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I want to cluster ~100,000 short strings by something like q-gram distance or simple "bag distance" or maybe Levenshtein distance in Python. I was planning to fill out a distance matrix (100,000 choose 2 comparisons) and then do hierarchical clustering with pyCluster. But I'm running into some memory problems before even getting off the ground. For example, the distance matrix is too large for numpy.

aa = numpy.zeros((100000, 100000))
ValueError: array is too big.

Does this seem like a reasonable thing to do? Or am I doomed to memory problems in this task? Thanks for your help.

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10 billion is a large number. –  nmichaels Nov 22 '10 at 2:37
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I am thinking of an approach to this fun problem, but I miss some information. Please detail a bit more what exactly you are trying to accomplish, as well as why and the possible assumptions/limitations. Here are 2 particular questions. 1) Can you have replicate strings in your analysis? 2) Do you really need all 2-by-2 distances or say only a proportion of the smaller distances for a given string would be enough? Cheers. –  Morlock Nov 22 '10 at 3:21

4 Answers 4

100,000 * 100,000 * 32bits = 40 GBytes, which would be a lot of RAM, so yes, you need to find another way. (And even if you could fit this data into memory, the calculation would take too long.)

One common and easy shortcut is to cluster a small random subset of the data, and after you find the clusters of this subset, just put the rest of the points into the clusters where they fit best.

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Doesn't your machine have 4096GB of memory? –  Chris Morgan Nov 22 '10 at 5:30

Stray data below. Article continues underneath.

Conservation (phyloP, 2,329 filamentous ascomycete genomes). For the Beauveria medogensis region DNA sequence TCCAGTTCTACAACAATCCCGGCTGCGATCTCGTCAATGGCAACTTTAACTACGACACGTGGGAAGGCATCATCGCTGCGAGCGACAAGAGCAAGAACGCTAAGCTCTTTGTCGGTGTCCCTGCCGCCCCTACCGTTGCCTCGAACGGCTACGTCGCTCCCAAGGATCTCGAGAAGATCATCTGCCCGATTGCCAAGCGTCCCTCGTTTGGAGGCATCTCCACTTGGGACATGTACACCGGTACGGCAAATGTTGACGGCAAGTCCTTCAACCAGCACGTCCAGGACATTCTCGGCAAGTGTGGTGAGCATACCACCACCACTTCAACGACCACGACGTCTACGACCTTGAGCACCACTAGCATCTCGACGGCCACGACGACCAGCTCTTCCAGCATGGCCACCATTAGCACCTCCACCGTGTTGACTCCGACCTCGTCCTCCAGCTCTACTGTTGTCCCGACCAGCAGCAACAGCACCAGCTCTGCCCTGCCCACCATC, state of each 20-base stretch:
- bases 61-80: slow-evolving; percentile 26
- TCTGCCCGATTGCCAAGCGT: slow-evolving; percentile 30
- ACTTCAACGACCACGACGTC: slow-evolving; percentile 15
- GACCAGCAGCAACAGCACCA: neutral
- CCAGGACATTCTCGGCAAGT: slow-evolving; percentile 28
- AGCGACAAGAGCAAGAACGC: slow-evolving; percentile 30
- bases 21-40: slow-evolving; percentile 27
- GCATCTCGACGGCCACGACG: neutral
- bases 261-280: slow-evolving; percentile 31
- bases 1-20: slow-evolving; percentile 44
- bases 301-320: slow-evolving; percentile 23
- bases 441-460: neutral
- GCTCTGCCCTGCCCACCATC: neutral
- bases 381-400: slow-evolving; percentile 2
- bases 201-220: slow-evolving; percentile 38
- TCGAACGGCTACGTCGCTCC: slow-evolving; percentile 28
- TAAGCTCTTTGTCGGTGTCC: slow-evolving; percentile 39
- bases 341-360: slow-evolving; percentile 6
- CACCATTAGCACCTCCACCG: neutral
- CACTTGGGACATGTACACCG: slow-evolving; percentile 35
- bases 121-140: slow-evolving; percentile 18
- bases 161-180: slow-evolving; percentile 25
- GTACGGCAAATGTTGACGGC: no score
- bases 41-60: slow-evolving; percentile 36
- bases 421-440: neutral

Thanks for the calculations. Yes, the current approach seems impossible. –  135498 Nov 23 '10 at 23:08
    
Sorry, just nitpicking here, two years later: Since the distance matrix is symmetrical, it would be 20 GB. –  Luca Invernizzi Sep 8 '12 at 0:00

10 billion elements is an awful lot. I don't know from q-grams, but if that matrix is sparse, you could use a 200,000-ish element dict.

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I have read about sparse matrices. Unclear if the data is sparse, as you say...I would have to do more testing. Also unclear (to me) if pyCluster can handle sparse matrices. Thanks for your advice. –  135498 Nov 23 '10 at 23:10
    
What do you want to do with the data? That's quite an important question I think. –  Lucas Moeskops Nov 24 '10 at 21:04
    
In principle, such a matrix would not be sparse. One problem of creating such a sparse matrix is how you determine if some matrix element is to be evaluated or not. –  cyborg Dec 31 '11 at 17:38

Do you need the matrix? I assume you want to use a matrix for speed?

I have a k-means cluster algorithm (rather than a hierarchical cluster algorithm) and this calculates node distances as required. Probably only viable for fast distance metrics, though. And you have more data than I do - but you are bound by memory limitations.

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Yes, something like this seems to be the solution. Thanks. –  135498 Nov 23 '10 at 23:06
  1. There is a method in Machine Learning called Embedding which can, in principle, search for a solution for this problem using O(n+m) memory instead of O(n*m) (n=10^5 items, m=10^5 features). Unfortunately, I don't know of an available source code that is implemented in O(m+n). See:

    Euclidean Embedding of Co-occurrence Data. Amir Globerson, Gal Chechik, Fernando Pereira and Naftali Tishby. Journal of Machine Learning Research, JMLR, 8 (Oct), 2007. pdf / Matlab code

  2. There could be other solutions. I think that you should ask this question at a forum of Machine Learning people, e.g., http://stats.stackexchange.com/, or even more specific for language processing: http://metaoptimize.com/qa/.

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